Then there’s pain.
Freezing hot pokers shooting up from the core of Dance’s pelvis through the top of his skull. It is so intense that he grovels on the floor, clutching his skull. “Gaaah,” he gasps, flattening himself, while the floor spins around.
Drin’s hand grabs hold of him, and that helps. Dance feels one of his heels kick out, his leg muscles seize, and then he’s loose again, gasping with his cheek on the floor as if he’s got a hangover.
“Christ,” Emma says, and she’s right there next to him, both hands on his back. Too close. Dangerously close, if he has more muscle spasms.
He scrabbles at the floor with one hand. “Get back, oh–oh please–” there’s the next soft ringing from the case, and Dance hears himself give the sound back, and then little pained whine of astonishment.
“Your mad scientist boyo rearranged a few things at the molecular level, in this case,” Pen says lightly, and hums, while Dance writhes on the floor. “Hang on, I’ll have it open in two ticks.”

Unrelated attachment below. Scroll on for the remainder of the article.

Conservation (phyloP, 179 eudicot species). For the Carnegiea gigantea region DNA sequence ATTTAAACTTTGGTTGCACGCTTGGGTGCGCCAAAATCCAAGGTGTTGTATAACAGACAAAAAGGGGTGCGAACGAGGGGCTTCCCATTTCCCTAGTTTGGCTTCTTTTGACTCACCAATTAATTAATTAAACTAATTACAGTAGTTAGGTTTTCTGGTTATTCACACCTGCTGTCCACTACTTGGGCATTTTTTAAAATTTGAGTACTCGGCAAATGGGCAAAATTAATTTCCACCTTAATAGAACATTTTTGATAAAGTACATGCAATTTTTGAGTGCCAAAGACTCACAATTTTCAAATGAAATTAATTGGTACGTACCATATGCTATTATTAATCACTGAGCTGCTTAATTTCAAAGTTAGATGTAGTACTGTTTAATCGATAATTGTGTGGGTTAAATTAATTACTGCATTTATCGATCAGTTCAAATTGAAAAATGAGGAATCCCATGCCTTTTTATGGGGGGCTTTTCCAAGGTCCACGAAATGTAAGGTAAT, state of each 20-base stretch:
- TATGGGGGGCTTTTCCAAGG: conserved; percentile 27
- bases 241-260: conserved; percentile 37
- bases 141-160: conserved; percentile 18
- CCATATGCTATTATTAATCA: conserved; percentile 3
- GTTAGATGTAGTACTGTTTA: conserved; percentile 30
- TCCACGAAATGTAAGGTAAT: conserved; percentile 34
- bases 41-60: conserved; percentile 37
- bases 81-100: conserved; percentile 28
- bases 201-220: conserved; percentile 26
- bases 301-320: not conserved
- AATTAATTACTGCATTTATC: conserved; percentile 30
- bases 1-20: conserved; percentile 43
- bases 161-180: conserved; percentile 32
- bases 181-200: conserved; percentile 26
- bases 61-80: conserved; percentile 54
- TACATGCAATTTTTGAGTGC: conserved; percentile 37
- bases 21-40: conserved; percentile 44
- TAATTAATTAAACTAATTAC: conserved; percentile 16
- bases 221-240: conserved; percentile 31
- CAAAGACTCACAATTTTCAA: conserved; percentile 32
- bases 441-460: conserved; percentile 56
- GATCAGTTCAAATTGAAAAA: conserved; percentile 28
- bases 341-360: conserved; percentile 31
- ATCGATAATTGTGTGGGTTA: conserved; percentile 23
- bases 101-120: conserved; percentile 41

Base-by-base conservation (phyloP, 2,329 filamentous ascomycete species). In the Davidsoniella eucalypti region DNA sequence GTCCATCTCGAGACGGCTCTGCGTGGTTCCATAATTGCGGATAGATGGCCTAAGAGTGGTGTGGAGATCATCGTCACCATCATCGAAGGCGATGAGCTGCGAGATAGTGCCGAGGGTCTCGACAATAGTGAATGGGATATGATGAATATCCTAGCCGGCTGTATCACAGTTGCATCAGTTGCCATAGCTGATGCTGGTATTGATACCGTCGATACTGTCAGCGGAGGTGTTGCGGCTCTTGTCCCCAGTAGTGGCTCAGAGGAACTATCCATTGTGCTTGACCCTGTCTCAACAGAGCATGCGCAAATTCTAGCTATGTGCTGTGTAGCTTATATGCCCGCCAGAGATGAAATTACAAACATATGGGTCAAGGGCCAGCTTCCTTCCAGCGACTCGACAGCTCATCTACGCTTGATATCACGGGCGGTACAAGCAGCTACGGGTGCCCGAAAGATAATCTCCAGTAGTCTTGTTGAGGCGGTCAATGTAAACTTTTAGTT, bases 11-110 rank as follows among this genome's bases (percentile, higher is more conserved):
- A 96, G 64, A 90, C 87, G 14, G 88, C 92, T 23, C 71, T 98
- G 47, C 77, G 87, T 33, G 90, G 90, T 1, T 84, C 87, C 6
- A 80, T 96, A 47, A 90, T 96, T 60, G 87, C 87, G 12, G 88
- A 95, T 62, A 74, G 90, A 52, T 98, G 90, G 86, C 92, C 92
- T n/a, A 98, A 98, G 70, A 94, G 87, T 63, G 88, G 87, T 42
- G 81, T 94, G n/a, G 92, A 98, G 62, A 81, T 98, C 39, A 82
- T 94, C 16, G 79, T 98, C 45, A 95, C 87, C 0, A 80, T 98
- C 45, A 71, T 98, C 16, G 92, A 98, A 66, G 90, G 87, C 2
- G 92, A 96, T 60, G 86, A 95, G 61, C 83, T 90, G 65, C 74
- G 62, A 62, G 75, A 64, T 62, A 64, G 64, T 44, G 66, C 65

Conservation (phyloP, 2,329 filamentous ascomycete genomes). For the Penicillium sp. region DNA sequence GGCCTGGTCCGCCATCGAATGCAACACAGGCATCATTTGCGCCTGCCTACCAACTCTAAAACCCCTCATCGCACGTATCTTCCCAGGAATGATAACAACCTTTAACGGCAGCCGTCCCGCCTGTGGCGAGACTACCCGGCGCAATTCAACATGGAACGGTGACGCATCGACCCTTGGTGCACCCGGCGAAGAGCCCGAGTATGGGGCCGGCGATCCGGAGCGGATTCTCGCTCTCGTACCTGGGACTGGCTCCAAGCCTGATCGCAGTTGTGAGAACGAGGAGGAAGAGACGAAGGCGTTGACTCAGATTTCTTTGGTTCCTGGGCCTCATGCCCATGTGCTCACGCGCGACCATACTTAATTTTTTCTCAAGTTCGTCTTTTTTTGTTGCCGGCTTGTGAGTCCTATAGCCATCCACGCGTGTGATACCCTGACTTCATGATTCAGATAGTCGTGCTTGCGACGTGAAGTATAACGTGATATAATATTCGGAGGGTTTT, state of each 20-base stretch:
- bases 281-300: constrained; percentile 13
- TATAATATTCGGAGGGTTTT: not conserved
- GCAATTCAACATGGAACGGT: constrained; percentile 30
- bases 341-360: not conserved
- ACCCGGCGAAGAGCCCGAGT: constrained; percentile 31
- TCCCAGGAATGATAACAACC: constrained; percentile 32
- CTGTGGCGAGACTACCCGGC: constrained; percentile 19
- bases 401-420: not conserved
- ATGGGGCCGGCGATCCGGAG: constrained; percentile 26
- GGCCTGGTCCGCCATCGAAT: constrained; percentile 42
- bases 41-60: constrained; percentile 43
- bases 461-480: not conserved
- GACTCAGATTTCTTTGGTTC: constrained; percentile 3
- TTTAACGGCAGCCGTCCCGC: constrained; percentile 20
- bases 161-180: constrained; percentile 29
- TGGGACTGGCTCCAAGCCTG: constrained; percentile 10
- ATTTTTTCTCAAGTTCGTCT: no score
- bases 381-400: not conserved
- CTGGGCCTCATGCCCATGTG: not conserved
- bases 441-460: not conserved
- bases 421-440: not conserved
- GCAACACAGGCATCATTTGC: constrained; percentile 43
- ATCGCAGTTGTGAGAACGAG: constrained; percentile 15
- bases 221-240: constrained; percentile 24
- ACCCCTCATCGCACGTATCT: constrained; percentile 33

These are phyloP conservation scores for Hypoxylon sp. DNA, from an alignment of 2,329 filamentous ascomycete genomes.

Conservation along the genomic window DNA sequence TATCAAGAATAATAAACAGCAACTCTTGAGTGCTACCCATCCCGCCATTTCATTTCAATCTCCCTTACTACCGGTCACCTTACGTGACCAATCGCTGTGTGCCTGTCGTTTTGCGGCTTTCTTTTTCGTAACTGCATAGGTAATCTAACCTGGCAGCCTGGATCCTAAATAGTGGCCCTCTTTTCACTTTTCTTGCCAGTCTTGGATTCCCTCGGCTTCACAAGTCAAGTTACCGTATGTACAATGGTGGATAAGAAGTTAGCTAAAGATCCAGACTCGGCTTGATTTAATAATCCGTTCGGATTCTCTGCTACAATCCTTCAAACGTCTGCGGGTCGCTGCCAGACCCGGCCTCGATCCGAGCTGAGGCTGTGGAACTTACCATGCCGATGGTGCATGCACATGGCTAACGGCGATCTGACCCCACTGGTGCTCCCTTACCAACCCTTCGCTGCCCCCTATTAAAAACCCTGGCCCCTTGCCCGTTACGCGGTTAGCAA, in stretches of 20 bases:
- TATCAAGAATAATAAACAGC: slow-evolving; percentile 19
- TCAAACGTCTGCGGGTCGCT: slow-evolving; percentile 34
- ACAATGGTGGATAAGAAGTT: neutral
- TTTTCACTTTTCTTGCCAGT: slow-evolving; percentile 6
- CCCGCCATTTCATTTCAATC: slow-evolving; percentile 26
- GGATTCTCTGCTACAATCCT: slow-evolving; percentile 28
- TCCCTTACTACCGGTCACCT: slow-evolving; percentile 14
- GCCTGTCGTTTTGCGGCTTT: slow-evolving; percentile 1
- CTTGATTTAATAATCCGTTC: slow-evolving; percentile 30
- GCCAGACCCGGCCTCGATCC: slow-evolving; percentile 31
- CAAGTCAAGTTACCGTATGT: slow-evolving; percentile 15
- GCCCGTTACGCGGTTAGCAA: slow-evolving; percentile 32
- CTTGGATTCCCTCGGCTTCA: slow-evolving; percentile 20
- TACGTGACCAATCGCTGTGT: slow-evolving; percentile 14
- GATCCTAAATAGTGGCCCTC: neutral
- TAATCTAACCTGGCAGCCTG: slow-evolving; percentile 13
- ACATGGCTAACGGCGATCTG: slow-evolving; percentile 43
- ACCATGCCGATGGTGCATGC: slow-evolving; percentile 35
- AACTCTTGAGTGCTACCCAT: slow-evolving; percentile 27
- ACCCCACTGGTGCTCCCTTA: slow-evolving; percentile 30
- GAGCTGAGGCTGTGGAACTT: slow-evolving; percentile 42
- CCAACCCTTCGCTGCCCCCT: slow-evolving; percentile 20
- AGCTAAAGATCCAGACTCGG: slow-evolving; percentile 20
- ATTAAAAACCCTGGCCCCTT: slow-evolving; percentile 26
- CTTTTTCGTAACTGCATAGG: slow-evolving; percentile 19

Dance’s back arches up until he’s on his knees, with his mouth wide open, and there’s Emma with her staring wide eyes looking right into his face. She’s gripping his head.
She is right in front of him, hanging onto his neck, and then dragged down onto his shoulders, and he’s arched past her, pushing upright onto his feet with the triangular prop of his tail, and then he’s standing, with her arms looped round him like a necklace.
That’s when he feels Drin’s hands on the small of his back, bracing him there, holding him steady. If he is screaming or not, it doesn’t matter. They know he is.
Pen’s long fingers are splayed wide on the battered black leather. The viola thrums, a long, mournful note, unholy pure.
“That’s it,” he says.
Dance feels himself loosen, and he’s going to go down–but Emma has her feet under her, and Drin pushes at his back, and between them, they keep him braced up on that tail. The end of it writhes and it coils and it wraps around Drin’s legs as if it’s going to squeeze down on him, frantic, but instead the tip curls up onto Drin’s neck, and it hides behind his ear, and it hugs him, terrified. Drin turns his head, and he kisses the twisted coil gripping at his chest. Dance groans.
“Jesus,” Barret whispers.
“Right,” Pen says. “Here she is. Have a look.”